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Physical, technological and organizational bases of radiation medicine. Prof. Igor Y. Galaychuk, MD Head, Department of Oncology & Radiology Ternopil State Medical University. Physics of Radiation. Proton - positive charge, in the nucleus. Neutron - neutral (no) charge, in the nucleus.
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Prof. Igor Y. Galaychuk, MD
Head, Department of Oncology & Radiology
Ternopil State Medical University
Proton - positive charge, in the nucleus.
Neutron - neutral (no) charge, in the nucleus.
Electron - negative charge, orbits the nucleus.
Radiation - Radiation is energy in the form of waves or particles given off during radioactive decay, or as a consequence of certain physical processes that we can control. Examples of these are x-ray machines and particle accelerators.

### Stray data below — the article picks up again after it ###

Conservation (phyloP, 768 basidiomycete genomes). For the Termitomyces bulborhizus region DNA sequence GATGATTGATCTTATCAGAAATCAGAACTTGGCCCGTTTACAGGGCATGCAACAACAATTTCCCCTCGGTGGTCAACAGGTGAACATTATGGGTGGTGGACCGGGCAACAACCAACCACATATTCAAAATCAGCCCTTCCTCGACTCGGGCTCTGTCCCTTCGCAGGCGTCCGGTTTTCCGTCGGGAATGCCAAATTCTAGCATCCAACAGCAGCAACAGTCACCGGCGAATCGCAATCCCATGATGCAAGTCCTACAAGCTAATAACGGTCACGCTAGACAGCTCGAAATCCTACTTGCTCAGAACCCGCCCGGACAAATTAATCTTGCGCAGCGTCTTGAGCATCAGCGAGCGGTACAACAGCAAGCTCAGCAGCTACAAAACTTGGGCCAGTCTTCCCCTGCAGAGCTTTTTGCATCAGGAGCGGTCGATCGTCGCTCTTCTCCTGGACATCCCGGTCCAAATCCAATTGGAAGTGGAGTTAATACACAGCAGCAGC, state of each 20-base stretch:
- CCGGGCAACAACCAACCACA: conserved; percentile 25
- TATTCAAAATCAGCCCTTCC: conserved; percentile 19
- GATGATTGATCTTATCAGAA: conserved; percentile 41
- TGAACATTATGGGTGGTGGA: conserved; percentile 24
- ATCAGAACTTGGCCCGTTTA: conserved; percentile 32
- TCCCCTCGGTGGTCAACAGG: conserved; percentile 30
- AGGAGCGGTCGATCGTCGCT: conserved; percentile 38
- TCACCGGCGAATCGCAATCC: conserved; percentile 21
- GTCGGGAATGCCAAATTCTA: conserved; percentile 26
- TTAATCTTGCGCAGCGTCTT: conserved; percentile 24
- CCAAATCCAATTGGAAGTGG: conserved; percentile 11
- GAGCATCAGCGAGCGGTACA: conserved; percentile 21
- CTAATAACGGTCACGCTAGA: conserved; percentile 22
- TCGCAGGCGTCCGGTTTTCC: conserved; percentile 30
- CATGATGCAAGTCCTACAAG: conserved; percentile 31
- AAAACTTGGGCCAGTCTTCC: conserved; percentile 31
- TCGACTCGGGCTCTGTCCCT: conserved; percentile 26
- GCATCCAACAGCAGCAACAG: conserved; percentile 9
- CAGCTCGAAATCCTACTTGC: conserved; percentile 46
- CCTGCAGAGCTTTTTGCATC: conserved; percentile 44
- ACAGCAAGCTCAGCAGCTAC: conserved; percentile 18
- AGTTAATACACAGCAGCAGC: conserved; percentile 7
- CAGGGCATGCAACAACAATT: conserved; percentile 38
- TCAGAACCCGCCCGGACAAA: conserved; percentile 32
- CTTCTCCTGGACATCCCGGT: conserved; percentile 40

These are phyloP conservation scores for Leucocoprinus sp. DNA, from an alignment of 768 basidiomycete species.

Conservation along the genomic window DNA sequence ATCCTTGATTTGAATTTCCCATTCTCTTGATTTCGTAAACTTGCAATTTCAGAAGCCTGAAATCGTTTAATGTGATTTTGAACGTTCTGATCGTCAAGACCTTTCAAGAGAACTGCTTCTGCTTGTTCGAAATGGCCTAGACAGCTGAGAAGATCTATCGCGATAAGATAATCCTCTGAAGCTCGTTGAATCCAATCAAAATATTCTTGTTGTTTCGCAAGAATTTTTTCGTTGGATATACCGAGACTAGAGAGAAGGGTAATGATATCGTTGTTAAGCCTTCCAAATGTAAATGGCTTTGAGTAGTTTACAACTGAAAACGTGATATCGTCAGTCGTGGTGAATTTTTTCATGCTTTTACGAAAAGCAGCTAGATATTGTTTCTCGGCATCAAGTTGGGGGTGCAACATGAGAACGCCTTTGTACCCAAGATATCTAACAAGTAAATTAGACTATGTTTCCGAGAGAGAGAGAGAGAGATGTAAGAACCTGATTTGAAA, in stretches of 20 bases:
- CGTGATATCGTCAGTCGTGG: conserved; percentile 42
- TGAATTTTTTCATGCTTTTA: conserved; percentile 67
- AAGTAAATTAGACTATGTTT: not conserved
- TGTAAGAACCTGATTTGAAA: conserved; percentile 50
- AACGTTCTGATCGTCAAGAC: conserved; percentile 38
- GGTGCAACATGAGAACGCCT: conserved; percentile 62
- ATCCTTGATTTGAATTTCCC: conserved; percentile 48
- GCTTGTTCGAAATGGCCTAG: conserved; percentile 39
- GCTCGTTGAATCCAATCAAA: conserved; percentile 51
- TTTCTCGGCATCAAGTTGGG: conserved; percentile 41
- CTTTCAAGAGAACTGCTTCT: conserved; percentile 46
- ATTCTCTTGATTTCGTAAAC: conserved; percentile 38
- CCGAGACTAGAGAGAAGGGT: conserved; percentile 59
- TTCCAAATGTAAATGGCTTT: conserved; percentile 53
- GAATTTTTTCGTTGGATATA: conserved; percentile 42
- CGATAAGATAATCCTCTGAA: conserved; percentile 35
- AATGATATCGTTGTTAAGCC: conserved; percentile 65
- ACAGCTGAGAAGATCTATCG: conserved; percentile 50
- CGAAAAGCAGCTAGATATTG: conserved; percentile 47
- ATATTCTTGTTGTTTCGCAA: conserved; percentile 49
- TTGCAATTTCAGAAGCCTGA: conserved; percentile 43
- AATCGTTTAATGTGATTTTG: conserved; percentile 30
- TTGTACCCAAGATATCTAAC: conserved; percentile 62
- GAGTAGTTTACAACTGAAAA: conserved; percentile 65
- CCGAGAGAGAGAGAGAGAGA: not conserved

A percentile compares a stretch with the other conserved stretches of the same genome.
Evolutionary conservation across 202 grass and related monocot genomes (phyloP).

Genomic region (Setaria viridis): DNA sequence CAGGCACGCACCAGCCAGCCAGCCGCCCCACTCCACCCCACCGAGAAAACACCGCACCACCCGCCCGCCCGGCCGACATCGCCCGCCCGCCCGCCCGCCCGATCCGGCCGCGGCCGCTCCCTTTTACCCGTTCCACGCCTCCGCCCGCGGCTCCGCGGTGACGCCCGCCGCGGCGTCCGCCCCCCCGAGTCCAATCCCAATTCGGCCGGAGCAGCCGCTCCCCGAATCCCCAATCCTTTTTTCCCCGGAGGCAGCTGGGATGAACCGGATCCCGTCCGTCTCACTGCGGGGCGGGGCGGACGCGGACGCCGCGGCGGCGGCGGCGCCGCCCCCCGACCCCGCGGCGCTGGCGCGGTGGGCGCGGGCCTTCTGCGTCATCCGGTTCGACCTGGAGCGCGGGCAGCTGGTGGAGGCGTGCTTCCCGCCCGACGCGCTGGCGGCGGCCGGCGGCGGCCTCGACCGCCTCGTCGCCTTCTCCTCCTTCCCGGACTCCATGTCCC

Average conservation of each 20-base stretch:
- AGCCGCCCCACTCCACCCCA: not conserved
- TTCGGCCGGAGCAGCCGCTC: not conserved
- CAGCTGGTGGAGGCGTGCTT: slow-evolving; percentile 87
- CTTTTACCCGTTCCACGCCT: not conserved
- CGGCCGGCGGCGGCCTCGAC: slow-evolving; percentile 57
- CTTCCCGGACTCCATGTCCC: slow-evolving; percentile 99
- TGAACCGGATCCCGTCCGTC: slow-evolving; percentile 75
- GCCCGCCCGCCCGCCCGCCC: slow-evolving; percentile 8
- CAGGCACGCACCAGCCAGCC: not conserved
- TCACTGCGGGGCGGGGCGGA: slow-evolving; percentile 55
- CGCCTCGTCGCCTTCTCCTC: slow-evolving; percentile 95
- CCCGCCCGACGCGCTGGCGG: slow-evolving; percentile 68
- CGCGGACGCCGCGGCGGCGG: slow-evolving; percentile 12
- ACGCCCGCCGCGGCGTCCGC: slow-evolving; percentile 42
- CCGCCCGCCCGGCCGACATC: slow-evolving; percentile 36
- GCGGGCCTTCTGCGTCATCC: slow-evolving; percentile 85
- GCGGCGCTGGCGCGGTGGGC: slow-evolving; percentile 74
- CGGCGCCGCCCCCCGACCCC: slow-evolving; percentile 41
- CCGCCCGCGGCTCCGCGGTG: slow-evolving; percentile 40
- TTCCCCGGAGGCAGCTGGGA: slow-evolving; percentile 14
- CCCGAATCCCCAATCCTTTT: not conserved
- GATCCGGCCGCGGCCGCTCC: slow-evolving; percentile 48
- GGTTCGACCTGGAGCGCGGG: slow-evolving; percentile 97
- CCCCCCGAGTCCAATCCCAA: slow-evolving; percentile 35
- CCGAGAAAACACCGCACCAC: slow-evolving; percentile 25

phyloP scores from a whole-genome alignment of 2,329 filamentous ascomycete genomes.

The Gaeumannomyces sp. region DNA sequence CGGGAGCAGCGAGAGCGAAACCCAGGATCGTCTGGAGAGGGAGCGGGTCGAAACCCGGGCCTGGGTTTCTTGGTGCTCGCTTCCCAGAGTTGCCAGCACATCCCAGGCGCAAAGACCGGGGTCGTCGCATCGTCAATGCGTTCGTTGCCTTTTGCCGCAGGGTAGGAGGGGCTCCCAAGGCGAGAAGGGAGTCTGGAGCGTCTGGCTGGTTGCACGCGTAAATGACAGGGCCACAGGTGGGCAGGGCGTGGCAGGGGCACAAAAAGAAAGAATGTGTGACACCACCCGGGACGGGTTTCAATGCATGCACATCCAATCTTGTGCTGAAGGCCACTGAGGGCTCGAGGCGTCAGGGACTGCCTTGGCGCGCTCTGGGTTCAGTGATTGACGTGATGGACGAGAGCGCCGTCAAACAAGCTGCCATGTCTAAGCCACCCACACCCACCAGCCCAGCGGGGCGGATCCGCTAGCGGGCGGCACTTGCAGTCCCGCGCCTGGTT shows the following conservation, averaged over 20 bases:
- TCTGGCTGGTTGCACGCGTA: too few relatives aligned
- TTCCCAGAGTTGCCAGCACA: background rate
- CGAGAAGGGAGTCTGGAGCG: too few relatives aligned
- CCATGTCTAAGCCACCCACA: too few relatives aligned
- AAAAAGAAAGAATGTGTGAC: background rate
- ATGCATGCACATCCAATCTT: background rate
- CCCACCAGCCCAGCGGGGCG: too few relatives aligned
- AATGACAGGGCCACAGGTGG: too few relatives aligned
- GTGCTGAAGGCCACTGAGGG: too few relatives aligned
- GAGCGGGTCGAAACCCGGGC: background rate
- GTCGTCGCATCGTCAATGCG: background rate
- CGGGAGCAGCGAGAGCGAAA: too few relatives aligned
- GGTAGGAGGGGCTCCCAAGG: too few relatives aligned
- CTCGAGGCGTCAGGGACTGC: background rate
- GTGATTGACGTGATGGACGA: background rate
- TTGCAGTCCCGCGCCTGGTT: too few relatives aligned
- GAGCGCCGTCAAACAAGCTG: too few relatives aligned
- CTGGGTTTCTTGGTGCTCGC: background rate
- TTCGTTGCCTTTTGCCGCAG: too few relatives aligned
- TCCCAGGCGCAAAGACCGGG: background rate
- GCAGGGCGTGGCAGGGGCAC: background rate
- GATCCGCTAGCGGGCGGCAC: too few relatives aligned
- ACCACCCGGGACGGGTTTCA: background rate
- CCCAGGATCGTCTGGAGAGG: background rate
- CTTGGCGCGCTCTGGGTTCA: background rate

Wave radiations include gamma and x-rays. A common term used to describe this type of radiation is photon radiation.
Particle radiation can consist of charged or uncharged particles which are emitted with very high velocity.
Radioactive contamination - contamination is radioactive material that is in a form or location which may allow it to be spread to unwanted locations. Many radioactive sources are sealed or are in a form that isolates the material from potential spread. Contamination may be Fixed, Transferable (loose), or Airborne.
Radioactivity - Radioactivity is the process of unstable (or radioactive) atoms becoming stable by emitting radiation. The radioactive decay process involves fundamental physical constants which enable us to characterize and measure radioactive materials very accurately.
The International System of Units (or SI units) includes the gray, sievert, and becquerel:
1 gray (Gy) = 100 rad, 1 milligray (mGy) = 0.1 rad, 1 rad = 1 centigray (cGy)
The answer follows:
Equivalent dose in Sv = WR (alpha radiation)*0.1 Gy + WR (gamma rays)*0.2 Gy.
Since WR (alpha radiation) equals 20 and WR (gamma rays) equal 1,
Equivalent dose in Sv = 20 x 0.1 + 1 x 0.2 = 2.2 Sv.